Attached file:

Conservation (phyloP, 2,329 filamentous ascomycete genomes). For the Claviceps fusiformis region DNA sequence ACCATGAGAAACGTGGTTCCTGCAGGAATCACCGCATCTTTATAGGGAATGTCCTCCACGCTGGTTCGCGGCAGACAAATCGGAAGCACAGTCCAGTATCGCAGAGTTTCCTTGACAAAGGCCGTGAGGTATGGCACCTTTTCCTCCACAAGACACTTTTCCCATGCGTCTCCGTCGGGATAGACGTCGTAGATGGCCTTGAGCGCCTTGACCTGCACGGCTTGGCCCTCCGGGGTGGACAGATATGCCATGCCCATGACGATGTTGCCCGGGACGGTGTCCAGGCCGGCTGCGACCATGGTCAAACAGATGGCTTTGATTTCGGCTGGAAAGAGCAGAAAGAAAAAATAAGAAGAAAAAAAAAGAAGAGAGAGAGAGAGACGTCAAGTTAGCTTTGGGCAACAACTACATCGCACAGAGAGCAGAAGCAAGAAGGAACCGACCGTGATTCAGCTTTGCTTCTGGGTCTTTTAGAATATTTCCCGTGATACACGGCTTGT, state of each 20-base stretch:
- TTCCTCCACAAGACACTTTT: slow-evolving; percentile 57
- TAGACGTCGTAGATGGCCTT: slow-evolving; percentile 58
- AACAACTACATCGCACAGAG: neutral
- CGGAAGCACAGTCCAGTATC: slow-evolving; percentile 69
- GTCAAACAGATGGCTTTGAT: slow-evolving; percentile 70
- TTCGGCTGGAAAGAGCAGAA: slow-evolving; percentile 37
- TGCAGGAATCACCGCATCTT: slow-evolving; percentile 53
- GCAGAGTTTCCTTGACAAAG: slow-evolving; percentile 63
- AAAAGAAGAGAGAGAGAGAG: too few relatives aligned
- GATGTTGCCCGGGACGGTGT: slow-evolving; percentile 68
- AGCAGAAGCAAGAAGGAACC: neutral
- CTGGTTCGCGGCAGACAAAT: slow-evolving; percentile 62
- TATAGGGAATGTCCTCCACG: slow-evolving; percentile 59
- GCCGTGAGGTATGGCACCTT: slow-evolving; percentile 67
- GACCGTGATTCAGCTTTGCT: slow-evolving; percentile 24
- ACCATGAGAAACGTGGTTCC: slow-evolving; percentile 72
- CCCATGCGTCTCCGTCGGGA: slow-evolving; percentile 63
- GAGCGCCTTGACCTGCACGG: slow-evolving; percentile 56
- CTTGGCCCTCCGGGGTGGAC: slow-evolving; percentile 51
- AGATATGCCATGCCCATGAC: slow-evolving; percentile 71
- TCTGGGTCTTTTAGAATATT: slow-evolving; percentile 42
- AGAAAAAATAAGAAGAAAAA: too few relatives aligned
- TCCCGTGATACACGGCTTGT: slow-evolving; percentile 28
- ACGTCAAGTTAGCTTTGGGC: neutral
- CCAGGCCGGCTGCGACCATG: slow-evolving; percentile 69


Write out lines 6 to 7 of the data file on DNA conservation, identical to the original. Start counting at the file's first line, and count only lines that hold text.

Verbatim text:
- GTCAAACAGATGGCTTTGAT: slow-evolving; percentile 70
- TTCGGCTGGAAAGAGCAGAA: slow-evolving; percentile 37